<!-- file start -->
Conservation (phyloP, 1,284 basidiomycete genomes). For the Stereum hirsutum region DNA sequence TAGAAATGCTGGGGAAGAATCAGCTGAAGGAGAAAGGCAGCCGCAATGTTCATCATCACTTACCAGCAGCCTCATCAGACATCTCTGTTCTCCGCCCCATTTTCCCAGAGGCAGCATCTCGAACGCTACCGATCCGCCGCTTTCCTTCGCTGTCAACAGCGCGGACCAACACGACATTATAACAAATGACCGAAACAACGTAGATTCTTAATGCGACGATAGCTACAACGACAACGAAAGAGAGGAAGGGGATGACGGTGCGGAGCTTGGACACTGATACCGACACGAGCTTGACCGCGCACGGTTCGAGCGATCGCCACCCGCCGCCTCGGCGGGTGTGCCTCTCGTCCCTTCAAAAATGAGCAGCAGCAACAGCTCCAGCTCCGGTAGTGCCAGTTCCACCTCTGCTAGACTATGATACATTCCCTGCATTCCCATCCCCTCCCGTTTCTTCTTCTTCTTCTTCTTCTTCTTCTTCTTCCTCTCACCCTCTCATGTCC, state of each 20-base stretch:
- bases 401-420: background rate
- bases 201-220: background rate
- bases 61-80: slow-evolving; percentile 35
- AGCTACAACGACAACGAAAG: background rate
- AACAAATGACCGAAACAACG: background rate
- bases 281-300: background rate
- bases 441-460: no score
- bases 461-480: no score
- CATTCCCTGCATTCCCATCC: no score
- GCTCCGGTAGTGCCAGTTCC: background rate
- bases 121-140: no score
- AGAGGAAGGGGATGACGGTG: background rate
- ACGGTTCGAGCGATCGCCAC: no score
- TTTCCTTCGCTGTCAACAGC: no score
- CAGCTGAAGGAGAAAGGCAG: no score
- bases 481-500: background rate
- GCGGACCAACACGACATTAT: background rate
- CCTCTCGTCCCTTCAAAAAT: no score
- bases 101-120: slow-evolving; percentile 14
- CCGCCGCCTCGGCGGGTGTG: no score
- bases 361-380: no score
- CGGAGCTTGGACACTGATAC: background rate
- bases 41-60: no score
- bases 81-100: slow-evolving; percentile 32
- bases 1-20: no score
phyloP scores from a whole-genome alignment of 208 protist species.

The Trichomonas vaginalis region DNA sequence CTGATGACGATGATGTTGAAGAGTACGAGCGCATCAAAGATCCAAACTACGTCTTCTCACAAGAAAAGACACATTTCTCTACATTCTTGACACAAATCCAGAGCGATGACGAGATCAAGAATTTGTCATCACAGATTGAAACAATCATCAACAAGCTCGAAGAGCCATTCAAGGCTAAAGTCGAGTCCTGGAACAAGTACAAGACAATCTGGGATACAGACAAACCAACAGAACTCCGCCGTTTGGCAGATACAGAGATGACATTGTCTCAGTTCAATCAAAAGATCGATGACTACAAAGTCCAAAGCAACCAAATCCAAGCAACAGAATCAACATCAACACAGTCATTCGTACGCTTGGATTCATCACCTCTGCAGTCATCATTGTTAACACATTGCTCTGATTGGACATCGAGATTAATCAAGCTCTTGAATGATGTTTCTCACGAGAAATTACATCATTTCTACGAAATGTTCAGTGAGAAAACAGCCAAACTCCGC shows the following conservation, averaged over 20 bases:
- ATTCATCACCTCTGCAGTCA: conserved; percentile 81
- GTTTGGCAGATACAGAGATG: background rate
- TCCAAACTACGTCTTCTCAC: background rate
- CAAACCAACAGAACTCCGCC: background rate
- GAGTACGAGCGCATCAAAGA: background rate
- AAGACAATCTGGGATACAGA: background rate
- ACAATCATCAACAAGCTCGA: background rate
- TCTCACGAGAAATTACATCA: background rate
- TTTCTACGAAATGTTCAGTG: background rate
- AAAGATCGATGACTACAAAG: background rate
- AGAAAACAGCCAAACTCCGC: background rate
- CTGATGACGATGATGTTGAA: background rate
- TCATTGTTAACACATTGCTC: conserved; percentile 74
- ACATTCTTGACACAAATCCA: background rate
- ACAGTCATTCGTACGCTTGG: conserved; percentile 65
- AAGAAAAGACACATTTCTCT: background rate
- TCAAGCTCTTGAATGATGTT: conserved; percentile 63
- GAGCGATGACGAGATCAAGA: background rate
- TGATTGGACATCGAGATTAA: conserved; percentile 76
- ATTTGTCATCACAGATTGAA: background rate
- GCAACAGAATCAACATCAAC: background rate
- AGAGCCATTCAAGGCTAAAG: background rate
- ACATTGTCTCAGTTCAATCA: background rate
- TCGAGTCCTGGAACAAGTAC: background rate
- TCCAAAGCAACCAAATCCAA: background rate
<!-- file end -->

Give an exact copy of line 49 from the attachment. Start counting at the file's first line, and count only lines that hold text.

- GCAACAGAATCAACATCAAC: background rate